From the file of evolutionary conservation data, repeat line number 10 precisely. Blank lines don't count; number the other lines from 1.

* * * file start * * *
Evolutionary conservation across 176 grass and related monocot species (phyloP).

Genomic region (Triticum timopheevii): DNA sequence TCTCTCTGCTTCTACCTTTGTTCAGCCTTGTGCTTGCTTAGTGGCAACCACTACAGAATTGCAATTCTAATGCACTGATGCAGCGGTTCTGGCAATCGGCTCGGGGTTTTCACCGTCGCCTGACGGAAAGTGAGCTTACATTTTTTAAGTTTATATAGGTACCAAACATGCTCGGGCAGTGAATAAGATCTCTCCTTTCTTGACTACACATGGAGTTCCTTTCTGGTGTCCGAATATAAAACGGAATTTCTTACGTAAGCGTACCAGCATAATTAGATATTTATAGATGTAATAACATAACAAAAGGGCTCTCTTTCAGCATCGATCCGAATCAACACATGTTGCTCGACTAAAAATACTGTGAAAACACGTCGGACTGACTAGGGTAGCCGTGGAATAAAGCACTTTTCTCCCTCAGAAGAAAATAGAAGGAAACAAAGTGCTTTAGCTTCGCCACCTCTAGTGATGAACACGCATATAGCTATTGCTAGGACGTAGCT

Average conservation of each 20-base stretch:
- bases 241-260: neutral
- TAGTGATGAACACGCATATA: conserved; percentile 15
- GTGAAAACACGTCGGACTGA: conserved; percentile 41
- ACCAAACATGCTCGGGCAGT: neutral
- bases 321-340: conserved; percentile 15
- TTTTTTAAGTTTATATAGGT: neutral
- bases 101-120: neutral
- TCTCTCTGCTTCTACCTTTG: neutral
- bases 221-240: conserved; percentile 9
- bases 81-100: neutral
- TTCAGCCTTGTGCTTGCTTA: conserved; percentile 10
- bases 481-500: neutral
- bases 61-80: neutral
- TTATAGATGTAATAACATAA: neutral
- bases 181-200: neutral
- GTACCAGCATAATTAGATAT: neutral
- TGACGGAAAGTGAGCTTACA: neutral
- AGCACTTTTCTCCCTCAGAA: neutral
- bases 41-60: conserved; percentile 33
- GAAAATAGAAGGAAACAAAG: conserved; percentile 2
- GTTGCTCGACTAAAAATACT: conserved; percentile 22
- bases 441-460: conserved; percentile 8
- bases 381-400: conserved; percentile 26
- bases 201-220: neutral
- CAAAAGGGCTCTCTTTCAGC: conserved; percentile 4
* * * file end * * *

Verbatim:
- bases 101-120: neutral